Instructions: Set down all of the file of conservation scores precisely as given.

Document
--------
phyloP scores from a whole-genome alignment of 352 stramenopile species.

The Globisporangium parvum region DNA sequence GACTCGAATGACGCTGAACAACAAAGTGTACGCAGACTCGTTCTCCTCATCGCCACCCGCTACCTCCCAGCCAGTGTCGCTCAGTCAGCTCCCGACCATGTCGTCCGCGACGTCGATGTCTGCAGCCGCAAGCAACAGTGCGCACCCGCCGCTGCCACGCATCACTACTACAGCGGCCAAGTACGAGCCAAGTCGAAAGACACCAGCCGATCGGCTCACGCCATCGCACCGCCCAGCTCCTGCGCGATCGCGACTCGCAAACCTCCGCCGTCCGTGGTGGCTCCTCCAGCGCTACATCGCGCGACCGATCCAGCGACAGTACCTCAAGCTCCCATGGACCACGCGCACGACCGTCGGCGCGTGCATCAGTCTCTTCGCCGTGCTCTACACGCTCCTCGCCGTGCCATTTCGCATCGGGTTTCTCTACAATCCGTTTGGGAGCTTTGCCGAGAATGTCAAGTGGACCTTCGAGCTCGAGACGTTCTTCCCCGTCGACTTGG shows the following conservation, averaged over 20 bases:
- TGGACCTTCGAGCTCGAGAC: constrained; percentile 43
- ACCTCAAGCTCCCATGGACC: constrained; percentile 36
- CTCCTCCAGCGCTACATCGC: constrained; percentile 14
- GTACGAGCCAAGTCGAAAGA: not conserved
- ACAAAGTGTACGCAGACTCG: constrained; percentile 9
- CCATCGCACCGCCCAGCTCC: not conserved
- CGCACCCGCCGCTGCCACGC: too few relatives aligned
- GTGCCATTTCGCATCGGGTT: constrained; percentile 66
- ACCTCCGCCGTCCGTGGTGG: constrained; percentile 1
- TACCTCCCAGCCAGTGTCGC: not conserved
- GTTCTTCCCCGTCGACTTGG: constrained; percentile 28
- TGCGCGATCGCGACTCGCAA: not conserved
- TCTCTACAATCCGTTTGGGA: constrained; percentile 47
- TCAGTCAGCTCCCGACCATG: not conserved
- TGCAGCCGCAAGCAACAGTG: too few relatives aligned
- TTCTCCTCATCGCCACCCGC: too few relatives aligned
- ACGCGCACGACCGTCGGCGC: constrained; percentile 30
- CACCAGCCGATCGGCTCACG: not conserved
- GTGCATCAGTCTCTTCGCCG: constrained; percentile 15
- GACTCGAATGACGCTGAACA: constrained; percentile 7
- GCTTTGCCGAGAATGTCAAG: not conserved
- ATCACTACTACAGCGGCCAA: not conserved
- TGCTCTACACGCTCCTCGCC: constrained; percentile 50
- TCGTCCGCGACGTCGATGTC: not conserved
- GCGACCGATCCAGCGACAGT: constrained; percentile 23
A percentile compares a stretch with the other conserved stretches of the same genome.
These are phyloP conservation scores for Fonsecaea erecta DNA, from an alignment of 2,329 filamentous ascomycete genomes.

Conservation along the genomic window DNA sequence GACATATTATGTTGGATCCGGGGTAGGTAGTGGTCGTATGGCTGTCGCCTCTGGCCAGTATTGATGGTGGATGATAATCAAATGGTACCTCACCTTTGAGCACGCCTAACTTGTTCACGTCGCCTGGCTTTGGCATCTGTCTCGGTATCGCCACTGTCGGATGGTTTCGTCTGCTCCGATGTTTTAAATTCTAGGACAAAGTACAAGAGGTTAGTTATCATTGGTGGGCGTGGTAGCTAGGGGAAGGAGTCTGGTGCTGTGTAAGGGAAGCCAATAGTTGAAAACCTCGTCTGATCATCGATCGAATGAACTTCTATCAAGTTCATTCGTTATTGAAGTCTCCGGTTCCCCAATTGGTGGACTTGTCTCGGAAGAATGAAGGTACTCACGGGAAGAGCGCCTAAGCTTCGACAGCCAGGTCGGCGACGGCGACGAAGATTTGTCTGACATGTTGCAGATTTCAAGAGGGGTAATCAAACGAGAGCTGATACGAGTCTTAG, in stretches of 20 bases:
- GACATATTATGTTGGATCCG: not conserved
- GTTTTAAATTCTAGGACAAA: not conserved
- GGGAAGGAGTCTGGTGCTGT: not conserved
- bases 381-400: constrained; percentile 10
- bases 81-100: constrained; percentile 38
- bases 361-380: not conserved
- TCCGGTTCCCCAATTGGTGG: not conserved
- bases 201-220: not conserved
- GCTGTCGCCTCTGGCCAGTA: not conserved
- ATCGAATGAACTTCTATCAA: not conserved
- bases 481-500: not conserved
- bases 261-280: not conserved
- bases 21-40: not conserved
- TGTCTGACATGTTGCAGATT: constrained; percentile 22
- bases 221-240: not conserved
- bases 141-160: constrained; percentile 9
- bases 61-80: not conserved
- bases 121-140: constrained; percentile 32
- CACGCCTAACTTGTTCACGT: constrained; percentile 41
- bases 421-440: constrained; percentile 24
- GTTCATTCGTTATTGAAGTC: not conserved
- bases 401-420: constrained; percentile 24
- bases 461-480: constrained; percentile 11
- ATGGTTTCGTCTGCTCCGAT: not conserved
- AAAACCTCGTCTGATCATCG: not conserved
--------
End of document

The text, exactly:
phyloP scores from a whole-genome alignment of 352 stramenopile species.

The Globisporangium parvum region DNA sequence GACTCGAATGACGCTGAACAACAAAGTGTACGCAGACTCGTTCTCCTCATCGCCACCCGCTACCTCCCAGCCAGTGTCGCTCAGTCAGCTCCCGACCATGTCGTCCGCGACGTCGATGTCTGCAGCCGCAAGCAACAGTGCGCACCCGCCGCTGCCACGCATCACTACTACAGCGGCCAAGTACGAGCCAAGTCGAAAGACACCAGCCGATCGGCTCACGCCATCGCACCGCCCAGCTCCTGCGCGATCGCGACTCGCAAACCTCCGCCGTCCGTGGTGGCTCCTCCAGCGCTACATCGCGCGACCGATCCAGCGACAGTACCTCAAGCTCCCATGGACCACGCGCACGACCGTCGGCGCGTGCATCAGTCTCTTCGCCGTGCTCTACACGCTCCTCGCCGTGCCATTTCGCATCGGGTTTCTCTACAATCCGTTTGGGAGCTTTGCCGAGAATGTCAAGTGGACCTTCGAGCTCGAGACGTTCTTCCCCGTCGACTTGG shows the following conservation, averaged over 20 bases:
- TGGACCTTCGAGCTCGAGAC: constrained; percentile 43
- ACCTCAAGCTCCCATGGACC: constrained; percentile 36
- CTCCTCCAGCGCTACATCGC: constrained; percentile 14
- GTACGAGCCAAGTCGAAAGA: not conserved
- ACAAAGTGTACGCAGACTCG: constrained; percentile 9
- CCATCGCACCGCCCAGCTCC: not conserved
- CGCACCCGCCGCTGCCACGC: too few relatives aligned
- GTGCCATTTCGCATCGGGTT: constrained; percentile 66
- ACCTCCGCCGTCCGTGGTGG: constrained; percentile 1
- TACCTCCCAGCCAGTGTCGC: not conserved
- GTTCTTCCCCGTCGACTTGG: constrained; percentile 28
- TGCGCGATCGCGACTCGCAA: not conserved
- TCTCTACAATCCGTTTGGGA: constrained; percentile 47
- TCAGTCAGCTCCCGACCATG: not conserved
- TGCAGCCGCAAGCAACAGTG: too few relatives aligned
- TTCTCCTCATCGCCACCCGC: too few relatives aligned
- ACGCGCACGACCGTCGGCGC: constrained; percentile 30
- CACCAGCCGATCGGCTCACG: not conserved
- GTGCATCAGTCTCTTCGCCG: constrained; percentile 15
- GACTCGAATGACGCTGAACA: constrained; percentile 7
- GCTTTGCCGAGAATGTCAAG: not conserved
- ATCACTACTACAGCGGCCAA: not conserved
- TGCTCTACACGCTCCTCGCC: constrained; percentile 50
- TCGTCCGCGACGTCGATGTC: not conserved
- GCGACCGATCCAGCGACAGT: constrained; percentile 23
A percentile compares a stretch with the other conserved stretches of the same genome.
These are phyloP conservation scores for Fonsecaea erecta DNA, from an alignment of 2,329 filamentous ascomycete genomes.

Conservation along the genomic window DNA sequence GACATATTATGTTGGATCCGGGGTAGGTAGTGGTCGTATGGCTGTCGCCTCTGGCCAGTATTGATGGTGGATGATAATCAAATGGTACCTCACCTTTGAGCACGCCTAACTTGTTCACGTCGCCTGGCTTTGGCATCTGTCTCGGTATCGCCACTGTCGGATGGTTTCGTCTGCTCCGATGTTTTAAATTCTAGGACAAAGTACAAGAGGTTAGTTATCATTGGTGGGCGTGGTAGCTAGGGGAAGGAGTCTGGTGCTGTGTAAGGGAAGCCAATAGTTGAAAACCTCGTCTGATCATCGATCGAATGAACTTCTATCAAGTTCATTCGTTATTGAAGTCTCCGGTTCCCCAATTGGTGGACTTGTCTCGGAAGAATGAAGGTACTCACGGGAAGAGCGCCTAAGCTTCGACAGCCAGGTCGGCGACGGCGACGAAGATTTGTCTGACATGTTGCAGATTTCAAGAGGGGTAATCAAACGAGAGCTGATACGAGTCTTAG, in stretches of 20 bases:
- GACATATTATGTTGGATCCG: not conserved
- GTTTTAAATTCTAGGACAAA: not conserved
- GGGAAGGAGTCTGGTGCTGT: not conserved
- bases 381-400: constrained; percentile 10
- bases 81-100: constrained; percentile 38
- bases 361-380: not conserved
- TCCGGTTCCCCAATTGGTGG: not conserved
- bases 201-220: not conserved
- GCTGTCGCCTCTGGCCAGTA: not conserved
- ATCGAATGAACTTCTATCAA: not conserved
- bases 481-500: not conserved
- bases 261-280: not conserved
- bases 21-40: not conserved
- TGTCTGACATGTTGCAGATT: constrained; percentile 22
- bases 221-240: not conserved
- bases 141-160: constrained; percentile 9
- bases 61-80: not conserved
- bases 121-140: constrained; percentile 32
- CACGCCTAACTTGTTCACGT: constrained; percentile 41
- bases 421-440: constrained; percentile 24
- GTTCATTCGTTATTGAAGTC: not conserved
- bases 401-420: constrained; percentile 24
- bases 461-480: constrained; percentile 11
- ATGGTTTCGTCTGCTCCGAT: not conserved
- AAAACCTCGTCTGATCATCG: not conserved